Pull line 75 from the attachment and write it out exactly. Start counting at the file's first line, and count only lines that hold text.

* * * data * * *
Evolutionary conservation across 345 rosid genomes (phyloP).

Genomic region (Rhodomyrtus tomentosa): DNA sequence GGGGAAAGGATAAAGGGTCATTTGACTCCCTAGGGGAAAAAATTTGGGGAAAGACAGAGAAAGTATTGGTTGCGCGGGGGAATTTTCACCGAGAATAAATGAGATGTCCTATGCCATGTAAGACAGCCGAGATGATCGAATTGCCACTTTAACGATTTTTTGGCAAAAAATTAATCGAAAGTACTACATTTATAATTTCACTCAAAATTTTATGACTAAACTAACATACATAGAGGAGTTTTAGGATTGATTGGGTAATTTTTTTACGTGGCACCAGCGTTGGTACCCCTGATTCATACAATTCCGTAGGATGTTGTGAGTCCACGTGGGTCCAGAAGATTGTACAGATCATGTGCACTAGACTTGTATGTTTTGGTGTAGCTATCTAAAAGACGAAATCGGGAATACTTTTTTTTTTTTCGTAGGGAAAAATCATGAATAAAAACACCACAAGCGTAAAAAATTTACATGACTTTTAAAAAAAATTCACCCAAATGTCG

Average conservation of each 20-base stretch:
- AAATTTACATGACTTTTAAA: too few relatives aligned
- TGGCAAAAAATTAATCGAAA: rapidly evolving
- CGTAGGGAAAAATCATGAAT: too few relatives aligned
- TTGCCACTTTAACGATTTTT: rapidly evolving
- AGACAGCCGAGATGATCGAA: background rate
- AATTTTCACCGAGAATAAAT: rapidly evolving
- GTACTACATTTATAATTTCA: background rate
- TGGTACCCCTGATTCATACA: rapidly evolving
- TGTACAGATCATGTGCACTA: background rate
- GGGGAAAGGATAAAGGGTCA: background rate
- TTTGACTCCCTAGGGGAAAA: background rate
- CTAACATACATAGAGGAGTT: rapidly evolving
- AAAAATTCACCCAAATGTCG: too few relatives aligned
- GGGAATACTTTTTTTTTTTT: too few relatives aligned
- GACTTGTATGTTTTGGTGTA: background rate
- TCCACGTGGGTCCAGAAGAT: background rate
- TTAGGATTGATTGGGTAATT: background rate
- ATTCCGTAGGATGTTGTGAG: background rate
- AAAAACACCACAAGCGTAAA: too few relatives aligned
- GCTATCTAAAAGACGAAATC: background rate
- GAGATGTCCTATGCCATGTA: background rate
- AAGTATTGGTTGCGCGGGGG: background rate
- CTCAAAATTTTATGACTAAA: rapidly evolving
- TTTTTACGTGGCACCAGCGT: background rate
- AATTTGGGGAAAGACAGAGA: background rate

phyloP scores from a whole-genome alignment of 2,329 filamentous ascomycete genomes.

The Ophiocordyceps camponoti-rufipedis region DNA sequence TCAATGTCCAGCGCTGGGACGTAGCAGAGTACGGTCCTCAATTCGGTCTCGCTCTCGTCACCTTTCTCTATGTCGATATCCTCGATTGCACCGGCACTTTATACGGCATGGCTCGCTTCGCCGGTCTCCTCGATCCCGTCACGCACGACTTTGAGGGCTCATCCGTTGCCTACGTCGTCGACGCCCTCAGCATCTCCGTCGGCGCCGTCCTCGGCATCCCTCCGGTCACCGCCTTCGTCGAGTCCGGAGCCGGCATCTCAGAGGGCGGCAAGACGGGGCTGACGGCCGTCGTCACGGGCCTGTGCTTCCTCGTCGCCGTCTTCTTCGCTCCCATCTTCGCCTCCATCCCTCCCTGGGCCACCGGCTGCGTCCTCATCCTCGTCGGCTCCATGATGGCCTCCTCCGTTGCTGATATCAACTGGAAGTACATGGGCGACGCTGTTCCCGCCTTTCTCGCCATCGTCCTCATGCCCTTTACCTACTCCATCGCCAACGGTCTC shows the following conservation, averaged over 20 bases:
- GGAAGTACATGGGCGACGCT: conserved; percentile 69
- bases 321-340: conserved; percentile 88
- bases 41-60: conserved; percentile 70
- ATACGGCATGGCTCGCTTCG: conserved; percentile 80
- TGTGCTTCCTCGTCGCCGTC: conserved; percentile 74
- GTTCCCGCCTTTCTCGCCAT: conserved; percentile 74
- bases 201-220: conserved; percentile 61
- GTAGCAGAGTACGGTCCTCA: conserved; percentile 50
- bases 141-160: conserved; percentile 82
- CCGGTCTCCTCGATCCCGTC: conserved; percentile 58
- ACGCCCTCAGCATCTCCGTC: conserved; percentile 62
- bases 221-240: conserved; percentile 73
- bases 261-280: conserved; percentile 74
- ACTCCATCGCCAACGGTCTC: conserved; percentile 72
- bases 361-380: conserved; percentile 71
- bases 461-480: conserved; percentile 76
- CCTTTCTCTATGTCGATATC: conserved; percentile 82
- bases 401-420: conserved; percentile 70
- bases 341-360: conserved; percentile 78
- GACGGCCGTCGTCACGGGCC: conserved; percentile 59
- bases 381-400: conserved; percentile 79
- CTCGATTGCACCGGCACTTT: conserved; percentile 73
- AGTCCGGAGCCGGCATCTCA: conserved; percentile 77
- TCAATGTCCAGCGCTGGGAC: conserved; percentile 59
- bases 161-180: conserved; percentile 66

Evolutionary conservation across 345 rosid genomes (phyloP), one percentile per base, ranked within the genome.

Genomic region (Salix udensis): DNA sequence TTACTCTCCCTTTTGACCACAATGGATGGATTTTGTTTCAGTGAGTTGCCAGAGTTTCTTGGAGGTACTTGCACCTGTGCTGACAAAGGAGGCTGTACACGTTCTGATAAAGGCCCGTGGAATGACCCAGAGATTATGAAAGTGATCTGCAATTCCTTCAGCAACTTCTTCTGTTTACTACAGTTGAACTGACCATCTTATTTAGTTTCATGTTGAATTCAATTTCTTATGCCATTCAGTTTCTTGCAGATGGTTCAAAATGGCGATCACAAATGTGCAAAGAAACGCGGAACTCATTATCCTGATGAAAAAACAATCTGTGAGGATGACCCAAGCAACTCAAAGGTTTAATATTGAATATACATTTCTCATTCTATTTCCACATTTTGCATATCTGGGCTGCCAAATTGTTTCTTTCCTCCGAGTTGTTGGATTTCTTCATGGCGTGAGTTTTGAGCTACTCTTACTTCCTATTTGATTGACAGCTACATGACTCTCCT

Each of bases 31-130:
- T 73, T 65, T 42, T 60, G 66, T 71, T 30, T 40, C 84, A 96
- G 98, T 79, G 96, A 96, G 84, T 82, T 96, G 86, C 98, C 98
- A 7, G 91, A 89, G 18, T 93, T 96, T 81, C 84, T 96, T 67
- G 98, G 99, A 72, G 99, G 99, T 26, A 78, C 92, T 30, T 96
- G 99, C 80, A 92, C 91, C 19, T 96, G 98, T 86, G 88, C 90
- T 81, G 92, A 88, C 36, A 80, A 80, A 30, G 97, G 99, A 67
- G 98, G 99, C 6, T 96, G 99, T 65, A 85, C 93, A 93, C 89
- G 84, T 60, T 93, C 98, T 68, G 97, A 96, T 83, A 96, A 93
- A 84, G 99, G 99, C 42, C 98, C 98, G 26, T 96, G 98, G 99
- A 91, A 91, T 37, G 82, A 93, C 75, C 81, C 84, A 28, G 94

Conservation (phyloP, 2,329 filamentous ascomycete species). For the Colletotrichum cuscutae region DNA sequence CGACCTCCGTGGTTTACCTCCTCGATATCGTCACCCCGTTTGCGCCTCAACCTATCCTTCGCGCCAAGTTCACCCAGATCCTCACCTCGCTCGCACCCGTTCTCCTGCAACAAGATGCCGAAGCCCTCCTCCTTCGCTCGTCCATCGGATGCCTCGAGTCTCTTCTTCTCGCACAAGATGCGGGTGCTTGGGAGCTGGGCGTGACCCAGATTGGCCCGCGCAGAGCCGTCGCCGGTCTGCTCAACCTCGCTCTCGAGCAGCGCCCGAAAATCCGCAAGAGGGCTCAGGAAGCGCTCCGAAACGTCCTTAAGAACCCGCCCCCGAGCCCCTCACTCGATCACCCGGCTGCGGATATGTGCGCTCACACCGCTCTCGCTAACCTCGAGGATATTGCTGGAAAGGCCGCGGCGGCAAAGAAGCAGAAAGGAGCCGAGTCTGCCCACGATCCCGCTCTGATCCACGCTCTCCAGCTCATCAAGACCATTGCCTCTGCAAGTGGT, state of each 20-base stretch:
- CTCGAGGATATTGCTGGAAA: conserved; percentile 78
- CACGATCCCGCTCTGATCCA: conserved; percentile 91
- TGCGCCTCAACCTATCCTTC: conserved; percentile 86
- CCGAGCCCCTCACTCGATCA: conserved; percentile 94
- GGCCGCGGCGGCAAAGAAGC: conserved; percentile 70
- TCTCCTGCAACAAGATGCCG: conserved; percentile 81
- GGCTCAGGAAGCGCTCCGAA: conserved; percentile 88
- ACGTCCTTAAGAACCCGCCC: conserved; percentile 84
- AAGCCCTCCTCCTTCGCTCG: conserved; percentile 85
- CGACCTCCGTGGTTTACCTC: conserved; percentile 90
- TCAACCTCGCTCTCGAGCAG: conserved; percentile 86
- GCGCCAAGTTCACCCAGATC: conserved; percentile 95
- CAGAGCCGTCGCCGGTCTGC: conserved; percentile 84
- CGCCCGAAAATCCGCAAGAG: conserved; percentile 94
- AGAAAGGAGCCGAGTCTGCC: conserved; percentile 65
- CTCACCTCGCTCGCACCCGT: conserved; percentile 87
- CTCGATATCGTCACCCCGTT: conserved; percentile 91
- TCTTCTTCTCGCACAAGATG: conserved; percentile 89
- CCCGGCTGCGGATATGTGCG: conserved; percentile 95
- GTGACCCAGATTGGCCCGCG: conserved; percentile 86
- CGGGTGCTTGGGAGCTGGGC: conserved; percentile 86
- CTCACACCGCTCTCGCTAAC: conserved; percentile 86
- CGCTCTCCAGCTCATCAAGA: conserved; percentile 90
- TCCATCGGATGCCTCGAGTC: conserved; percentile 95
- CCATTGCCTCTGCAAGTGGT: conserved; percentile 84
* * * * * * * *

- TCTCCTGCAACAAGATGCCG: conserved; percentile 81